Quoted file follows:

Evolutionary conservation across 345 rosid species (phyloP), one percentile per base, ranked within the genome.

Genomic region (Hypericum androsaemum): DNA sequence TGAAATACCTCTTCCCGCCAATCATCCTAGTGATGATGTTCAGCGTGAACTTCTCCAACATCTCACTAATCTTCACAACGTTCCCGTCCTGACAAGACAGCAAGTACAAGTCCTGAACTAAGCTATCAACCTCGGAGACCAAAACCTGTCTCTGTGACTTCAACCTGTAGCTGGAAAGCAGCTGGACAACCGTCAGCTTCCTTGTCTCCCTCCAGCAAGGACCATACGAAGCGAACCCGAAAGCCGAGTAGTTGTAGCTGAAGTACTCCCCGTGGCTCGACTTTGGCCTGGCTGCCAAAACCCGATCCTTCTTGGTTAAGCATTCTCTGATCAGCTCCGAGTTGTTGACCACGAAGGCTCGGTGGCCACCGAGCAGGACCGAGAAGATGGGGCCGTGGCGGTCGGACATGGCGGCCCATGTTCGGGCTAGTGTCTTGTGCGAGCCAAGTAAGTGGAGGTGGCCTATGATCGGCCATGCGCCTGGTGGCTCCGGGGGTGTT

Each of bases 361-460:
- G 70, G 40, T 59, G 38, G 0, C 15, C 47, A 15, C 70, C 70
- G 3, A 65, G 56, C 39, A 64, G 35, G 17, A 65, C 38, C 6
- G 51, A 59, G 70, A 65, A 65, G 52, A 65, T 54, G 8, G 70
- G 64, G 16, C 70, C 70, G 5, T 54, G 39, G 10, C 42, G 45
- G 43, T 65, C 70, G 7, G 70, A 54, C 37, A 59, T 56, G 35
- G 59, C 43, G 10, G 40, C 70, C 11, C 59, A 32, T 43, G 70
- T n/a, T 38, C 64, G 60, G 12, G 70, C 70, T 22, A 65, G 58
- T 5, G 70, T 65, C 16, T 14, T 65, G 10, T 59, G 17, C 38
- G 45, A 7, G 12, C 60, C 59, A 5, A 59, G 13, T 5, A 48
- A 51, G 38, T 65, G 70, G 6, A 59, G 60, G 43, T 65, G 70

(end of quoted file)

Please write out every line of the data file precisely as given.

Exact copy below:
Evolutionary conservation across 345 rosid species (phyloP), one percentile per base, ranked within the genome.

Genomic region (Hypericum androsaemum): DNA sequence TGAAATACCTCTTCCCGCCAATCATCCTAGTGATGATGTTCAGCGTGAACTTCTCCAACATCTCACTAATCTTCACAACGTTCCCGTCCTGACAAGACAGCAAGTACAAGTCCTGAACTAAGCTATCAACCTCGGAGACCAAAACCTGTCTCTGTGACTTCAACCTGTAGCTGGAAAGCAGCTGGACAACCGTCAGCTTCCTTGTCTCCCTCCAGCAAGGACCATACGAAGCGAACCCGAAAGCCGAGTAGTTGTAGCTGAAGTACTCCCCGTGGCTCGACTTTGGCCTGGCTGCCAAAACCCGATCCTTCTTGGTTAAGCATTCTCTGATCAGCTCCGAGTTGTTGACCACGAAGGCTCGGTGGCCACCGAGCAGGACCGAGAAGATGGGGCCGTGGCGGTCGGACATGGCGGCCCATGTTCGGGCTAGTGTCTTGTGCGAGCCAAGTAAGTGGAGGTGGCCTATGATCGGCCATGCGCCTGGTGGCTCCGGGGGTGTT

Each of bases 361-460:
- G 70, G 40, T 59, G 38, G 0, C 15, C 47, A 15, C 70, C 70
- G 3, A 65, G 56, C 39, A 64, G 35, G 17, A 65, C 38, C 6
- G 51, A 59, G 70, A 65, A 65, G 52, A 65, T 54, G 8, G 70
- G 64, G 16, C 70, C 70, G 5, T 54, G 39, G 10, C 42, G 45
- G 43, T 65, C 70, G 7, G 70, A 54, C 37, A 59, T 56, G 35
- G 59, C 43, G 10, G 40, C 70, C 11, C 59, A 32, T 43, G 70
- T n/a, T 38, C 64, G 60, G 12, G 70, C 70, T 22, A 65, G 58
- T 5, G 70, T 65, C 16, T 14, T 65, G 10, T 59, G 17, C 38
- G 45, A 7, G 12, C 60, C 59, A 5, A 59, G 13, T 5, A 48
- A 51, G 38, T 65, G 70, G 6, A 59, G 60, G 43, T 65, G 70